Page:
Zero Cost House starts off as a riff on Henry David Thoreau's "Walden" and ends up as a contemplation of the 2011 earthquake and tsunami in Okada's native Japan. In between, there are plenty of digressions; in fact, Zero Cost House doesn't have much of a plot—it's practically one digression after another. After Okada praises Thoreau's book—which he last read fifteen years ago—and its message of living a simple life, his agent pipes up: "You do like "Walden," right? You seem to be sort of detached from it ... listening to you talk about it doesn't really inspire me to read it." Being confronted with his own ambiguity leads Okada to condemn the naiveté of his past ("I wish you could have met me from fifteen years ago"). Eventually we learn that the aftermath of the earthquake has affected him strongly ("Okada has a radiation phobia," says another character), and we see his interactions with a local architect/politician who wants Tokyo to be abandoned. Mixed in with all the seemingly factual events of the play are whimsical appearances by a family of rabbits who complain about Twitter and make references to how the actors keep switching roles. During act two, one of the rabbits refers to something that happened in act one by saying "Back then, we weren't Japanese, we were Irish. But even so, we're rabbits."

Okada comes off as a well-meaning but self-centered guy who over thinks everything—but he's aware of his insecurities and self-doubts, which makes him seem charming. In the play's opening moments, Dito van Reigersberg narrates the play as Okada, while in the background we see Shavon Norris, playing another aspect of Okada's personality, supposedly writing the play as we are watching it. Eventually these two performers plus all of the other actors (James Sugg, Alex Torra, and Mary McCool) exchange roles, playing everyone from Okada to Thoreau to the rabbits. In director Dan Rothenberg's fluid interpretation, everything blends together to make an appetizing intellectual stew.

Incidentally, while most of the characters are Japanese, none of the actors are—yet racial and ethnic politics never become an issue. In Rothenberg's accessible vision of Okada's world, it seems as natural for Okada to be played by a white man and a black woman as it is for Henry David Thoreau to be portrayed as a flannel-wearing grunge rocker. Okada and Rothenberg keep their audience alert, waiting for the next playful, fascinating digression.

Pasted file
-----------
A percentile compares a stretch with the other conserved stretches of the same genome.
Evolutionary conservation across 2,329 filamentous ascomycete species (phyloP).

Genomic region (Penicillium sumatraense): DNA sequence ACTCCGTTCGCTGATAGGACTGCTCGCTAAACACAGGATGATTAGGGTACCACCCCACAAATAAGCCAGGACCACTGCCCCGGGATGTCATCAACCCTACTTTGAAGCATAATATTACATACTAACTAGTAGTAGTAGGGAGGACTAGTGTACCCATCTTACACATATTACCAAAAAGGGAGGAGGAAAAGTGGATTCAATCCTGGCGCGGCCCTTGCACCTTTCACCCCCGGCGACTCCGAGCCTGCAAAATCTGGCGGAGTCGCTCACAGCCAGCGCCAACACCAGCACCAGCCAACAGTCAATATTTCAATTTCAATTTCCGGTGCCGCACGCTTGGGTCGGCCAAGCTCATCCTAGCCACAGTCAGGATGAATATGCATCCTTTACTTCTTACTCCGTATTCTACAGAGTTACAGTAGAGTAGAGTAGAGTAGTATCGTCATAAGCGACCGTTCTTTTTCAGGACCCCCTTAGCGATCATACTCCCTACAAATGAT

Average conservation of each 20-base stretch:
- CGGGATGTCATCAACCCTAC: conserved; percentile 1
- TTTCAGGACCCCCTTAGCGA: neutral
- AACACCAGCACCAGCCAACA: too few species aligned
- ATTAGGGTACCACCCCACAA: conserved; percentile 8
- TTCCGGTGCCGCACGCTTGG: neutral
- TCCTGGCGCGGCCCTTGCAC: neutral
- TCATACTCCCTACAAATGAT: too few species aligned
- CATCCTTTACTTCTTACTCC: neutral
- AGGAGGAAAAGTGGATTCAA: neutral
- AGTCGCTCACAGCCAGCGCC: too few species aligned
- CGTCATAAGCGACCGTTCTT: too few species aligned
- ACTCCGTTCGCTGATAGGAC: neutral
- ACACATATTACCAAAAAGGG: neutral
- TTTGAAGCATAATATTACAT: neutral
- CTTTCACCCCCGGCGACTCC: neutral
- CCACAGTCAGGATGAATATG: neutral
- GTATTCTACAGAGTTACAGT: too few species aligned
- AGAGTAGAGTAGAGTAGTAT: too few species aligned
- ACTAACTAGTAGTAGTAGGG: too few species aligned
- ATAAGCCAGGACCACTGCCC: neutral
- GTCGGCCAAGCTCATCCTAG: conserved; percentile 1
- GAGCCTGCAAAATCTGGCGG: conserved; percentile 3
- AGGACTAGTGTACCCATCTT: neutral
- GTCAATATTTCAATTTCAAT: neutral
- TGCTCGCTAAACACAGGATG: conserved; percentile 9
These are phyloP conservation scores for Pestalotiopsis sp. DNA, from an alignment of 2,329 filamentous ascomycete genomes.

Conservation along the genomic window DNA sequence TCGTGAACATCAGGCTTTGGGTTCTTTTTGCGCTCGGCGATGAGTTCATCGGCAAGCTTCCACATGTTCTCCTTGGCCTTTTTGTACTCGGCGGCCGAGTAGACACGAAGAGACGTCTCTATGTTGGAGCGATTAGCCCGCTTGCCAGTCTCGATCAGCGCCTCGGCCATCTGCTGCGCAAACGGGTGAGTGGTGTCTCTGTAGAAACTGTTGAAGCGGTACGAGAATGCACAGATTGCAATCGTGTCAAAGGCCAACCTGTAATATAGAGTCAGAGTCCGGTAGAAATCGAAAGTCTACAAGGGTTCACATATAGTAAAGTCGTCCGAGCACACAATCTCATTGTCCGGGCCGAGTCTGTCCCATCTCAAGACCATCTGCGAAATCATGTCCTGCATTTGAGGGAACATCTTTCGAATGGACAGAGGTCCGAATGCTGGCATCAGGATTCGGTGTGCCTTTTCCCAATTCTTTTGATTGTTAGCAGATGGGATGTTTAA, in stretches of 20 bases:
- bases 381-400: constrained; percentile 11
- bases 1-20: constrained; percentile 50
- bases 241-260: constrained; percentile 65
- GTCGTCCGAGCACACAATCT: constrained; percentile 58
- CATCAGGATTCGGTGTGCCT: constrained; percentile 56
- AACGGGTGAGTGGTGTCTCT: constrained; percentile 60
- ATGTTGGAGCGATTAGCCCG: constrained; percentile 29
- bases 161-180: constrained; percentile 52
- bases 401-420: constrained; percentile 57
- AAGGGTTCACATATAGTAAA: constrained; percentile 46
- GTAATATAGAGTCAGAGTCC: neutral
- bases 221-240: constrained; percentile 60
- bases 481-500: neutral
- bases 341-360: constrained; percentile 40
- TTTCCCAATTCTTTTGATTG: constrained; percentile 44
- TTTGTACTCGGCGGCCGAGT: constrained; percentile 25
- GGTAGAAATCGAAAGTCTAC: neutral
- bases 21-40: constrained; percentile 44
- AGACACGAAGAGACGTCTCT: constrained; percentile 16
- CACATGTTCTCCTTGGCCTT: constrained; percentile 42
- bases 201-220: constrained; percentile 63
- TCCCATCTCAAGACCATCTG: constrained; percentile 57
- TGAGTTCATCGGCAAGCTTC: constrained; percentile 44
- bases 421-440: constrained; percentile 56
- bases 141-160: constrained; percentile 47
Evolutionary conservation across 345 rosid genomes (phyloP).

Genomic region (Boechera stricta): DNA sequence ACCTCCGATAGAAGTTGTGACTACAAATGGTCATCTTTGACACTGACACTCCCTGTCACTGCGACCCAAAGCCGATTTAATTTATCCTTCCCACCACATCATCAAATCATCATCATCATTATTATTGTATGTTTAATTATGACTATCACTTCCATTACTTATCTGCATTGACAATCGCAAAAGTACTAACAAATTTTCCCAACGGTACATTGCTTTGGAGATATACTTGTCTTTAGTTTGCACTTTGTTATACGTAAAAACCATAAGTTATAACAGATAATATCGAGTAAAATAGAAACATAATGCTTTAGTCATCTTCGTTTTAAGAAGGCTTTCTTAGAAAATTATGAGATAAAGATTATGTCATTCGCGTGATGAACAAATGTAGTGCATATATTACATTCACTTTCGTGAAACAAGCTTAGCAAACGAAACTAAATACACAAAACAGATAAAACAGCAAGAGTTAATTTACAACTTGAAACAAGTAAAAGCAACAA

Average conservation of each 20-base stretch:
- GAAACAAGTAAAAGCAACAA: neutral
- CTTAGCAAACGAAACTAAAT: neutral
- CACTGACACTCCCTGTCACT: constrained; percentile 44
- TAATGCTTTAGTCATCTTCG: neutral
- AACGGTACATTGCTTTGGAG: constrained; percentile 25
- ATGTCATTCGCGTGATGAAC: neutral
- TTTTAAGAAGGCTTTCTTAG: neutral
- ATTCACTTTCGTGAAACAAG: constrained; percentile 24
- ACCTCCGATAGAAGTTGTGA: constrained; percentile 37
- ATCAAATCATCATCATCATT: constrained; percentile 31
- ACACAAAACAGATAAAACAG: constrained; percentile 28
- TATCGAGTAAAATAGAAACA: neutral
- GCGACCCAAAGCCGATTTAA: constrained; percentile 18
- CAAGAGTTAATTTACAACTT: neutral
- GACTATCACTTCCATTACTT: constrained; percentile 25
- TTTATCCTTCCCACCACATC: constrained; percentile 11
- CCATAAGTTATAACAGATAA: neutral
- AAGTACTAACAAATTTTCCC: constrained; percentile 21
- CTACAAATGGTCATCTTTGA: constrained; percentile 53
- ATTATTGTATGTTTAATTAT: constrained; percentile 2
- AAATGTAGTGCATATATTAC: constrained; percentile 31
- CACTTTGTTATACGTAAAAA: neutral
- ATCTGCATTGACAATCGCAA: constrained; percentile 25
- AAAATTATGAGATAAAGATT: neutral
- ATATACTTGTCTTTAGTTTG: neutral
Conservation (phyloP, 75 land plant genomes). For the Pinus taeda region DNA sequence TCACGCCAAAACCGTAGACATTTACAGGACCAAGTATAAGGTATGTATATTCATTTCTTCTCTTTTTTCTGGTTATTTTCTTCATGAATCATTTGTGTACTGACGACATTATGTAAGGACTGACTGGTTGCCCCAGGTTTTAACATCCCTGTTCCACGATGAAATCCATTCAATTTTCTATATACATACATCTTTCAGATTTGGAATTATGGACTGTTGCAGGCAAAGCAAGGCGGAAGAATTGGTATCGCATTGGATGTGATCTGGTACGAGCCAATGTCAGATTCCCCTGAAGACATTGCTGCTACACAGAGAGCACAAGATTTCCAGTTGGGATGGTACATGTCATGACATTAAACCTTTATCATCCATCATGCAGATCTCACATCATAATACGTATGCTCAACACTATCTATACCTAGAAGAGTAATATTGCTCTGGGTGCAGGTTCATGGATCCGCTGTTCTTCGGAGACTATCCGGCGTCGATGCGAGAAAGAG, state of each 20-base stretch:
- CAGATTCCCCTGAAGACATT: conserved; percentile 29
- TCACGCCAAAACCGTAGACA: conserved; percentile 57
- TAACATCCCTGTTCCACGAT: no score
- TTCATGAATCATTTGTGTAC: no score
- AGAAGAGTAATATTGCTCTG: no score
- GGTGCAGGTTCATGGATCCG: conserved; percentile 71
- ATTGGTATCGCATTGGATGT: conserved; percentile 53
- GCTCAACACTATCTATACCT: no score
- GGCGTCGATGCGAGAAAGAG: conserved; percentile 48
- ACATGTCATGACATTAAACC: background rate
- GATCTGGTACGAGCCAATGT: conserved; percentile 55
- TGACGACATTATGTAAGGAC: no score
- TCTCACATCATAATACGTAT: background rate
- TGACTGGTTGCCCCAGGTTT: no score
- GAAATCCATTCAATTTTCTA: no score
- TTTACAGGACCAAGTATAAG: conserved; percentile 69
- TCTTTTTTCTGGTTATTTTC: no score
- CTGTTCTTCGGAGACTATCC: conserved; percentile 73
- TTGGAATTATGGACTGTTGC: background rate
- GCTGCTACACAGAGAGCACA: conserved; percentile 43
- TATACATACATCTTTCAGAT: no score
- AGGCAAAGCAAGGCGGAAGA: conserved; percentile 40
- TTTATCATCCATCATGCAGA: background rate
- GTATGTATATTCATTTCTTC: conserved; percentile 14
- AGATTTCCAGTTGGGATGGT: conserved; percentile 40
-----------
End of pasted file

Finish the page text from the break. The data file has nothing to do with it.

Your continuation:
Zero Cost House gave its final performance on September 22, 2012.

Absurdity piles upon absurdity in Ivona, Princess of Burgundia, a 1938 work by the Polish playwright and novelist Witold Gombrowicz. But, unlike so many deliberately outrageous plays, Ivona never tries one's patience. The Idiopathic Ridiculopathy Consortium's production lets the audience in on the joke from the first moments, when we see the cast in Erica Hoelscher's witty costumes. The play is set in a fictitious kingdom, and we see the king and queen and the members of their court wearing fancy suits and gowns right out of 18th century France—but the wigs that the actors wear would never pass muster in Versailles. Most appear to be made out of cotton batting and are covered with empty toilet paper rolls. They're powdered wigs by way of the powder room.

Decorum and courtly civility rule the day in this palace. That's why everyone seems so flustered by the sudden appearance of Ivona (Heather Cole), who wears a blank expression and says nothing, even when she's questioned by the king and queen. (She does eventually make a few remarks, although they tend to be non-sequiturs.) The men and women of the court interpret Ivona's silence as disdain and arrogance, and a threat to their genteel society. Since she won't explain herself, everyone projects their feelings onto her. Prince Phillip (David Stanger), filled with pity for Ivona, proposes marriage—not because he loves her, he says, but to teach her a lesson "because I couldn't stand you." (When he breaks up with her, she still doesn't seem to care.) Eventually the royal family, the Lord Chamberlain (Lou Seitchik), and all the other members of the court look for a way to get rid of the drab, apathetic girl whom the king calls "Grumpy-Dumpy." In the process, they reveal their own callousness and their need to enforce conformity at any cost.

Director Tina Brock's delightful production is broad by necessity—everybody is over the top. Everybody, that is, except Cole, whose Ivona is a nice counterbalance to the rest of the cast. Cole's bemused commoner never seems like a simpleton—in fact, she's bordering on passive aggressive, and she comes off as much wiser than the fools running circles around her. Even when Gombrowicz's story becomes a bit repetitive, Brock's energetic cast always keeps things interesting.

Ivona, Princess of Burgundia gave its final performance on September 23, 2012.

-- Tim Dunleavy